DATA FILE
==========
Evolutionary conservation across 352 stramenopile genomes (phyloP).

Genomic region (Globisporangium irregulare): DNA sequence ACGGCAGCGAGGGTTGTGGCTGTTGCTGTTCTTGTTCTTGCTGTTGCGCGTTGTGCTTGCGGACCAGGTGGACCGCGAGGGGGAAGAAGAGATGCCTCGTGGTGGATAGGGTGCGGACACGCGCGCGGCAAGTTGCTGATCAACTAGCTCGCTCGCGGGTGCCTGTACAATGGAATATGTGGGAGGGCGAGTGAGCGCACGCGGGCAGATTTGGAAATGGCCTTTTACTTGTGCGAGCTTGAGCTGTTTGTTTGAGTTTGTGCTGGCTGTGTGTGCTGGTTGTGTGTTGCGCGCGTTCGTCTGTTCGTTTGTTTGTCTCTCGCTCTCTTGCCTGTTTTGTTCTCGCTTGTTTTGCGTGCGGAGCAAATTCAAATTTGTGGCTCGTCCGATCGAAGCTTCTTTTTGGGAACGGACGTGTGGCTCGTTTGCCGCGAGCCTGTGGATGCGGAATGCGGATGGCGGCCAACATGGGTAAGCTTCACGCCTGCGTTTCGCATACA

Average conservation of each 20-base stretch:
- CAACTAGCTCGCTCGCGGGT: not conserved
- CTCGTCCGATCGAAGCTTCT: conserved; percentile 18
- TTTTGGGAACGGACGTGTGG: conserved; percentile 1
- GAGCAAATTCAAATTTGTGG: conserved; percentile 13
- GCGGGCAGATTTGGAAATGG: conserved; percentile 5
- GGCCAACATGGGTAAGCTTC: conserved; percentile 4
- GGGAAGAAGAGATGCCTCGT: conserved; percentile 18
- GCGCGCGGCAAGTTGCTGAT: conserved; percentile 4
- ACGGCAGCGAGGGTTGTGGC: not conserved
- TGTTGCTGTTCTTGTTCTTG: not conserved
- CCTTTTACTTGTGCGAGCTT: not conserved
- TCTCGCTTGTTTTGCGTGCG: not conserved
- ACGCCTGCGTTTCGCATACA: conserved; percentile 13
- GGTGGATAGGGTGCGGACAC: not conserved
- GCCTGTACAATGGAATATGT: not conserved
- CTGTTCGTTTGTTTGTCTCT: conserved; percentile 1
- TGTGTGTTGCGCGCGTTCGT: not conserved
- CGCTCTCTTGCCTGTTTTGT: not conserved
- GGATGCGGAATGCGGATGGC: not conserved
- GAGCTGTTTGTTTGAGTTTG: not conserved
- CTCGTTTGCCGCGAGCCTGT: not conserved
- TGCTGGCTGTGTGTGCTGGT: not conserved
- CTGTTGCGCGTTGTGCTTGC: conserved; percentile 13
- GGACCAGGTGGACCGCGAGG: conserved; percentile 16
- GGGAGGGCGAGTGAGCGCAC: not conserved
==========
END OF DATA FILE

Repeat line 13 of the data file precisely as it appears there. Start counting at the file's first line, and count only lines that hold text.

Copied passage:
- TGTTGCTGTTCTTGTTCTTG: not conserved